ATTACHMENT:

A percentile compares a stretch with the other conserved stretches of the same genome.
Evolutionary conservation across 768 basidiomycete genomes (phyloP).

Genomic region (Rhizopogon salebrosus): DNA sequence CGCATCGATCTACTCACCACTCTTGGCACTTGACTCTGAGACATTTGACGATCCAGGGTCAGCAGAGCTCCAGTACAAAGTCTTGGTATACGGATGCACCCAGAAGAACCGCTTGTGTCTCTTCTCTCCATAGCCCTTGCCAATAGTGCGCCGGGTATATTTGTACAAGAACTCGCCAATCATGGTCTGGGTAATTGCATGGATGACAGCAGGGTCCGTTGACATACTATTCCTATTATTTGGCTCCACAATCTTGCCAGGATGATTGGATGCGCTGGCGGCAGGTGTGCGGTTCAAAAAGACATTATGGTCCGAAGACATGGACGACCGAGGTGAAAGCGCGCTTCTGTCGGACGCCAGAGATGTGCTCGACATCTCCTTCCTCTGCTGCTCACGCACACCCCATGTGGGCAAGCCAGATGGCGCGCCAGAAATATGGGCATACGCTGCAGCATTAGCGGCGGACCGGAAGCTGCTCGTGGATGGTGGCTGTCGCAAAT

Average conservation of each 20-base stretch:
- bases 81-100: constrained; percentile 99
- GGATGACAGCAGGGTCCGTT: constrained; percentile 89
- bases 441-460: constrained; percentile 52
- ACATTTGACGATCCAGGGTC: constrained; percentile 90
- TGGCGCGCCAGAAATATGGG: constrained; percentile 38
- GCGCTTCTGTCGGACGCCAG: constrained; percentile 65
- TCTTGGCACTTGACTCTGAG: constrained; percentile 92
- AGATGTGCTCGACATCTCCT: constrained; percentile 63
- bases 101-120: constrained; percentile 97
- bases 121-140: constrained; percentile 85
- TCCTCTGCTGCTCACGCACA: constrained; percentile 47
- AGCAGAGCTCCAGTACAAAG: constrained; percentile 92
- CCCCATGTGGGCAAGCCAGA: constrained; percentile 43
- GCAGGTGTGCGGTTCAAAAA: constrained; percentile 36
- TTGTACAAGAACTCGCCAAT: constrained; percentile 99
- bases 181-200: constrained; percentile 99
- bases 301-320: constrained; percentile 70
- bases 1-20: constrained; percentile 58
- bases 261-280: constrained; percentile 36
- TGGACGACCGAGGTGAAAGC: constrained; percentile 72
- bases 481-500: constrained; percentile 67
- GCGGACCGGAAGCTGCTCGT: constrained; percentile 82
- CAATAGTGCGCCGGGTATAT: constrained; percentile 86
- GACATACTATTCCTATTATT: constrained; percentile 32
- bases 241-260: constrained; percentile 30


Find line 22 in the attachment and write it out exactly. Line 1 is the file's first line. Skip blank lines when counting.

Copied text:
- bases 1-20: constrained; percentile 58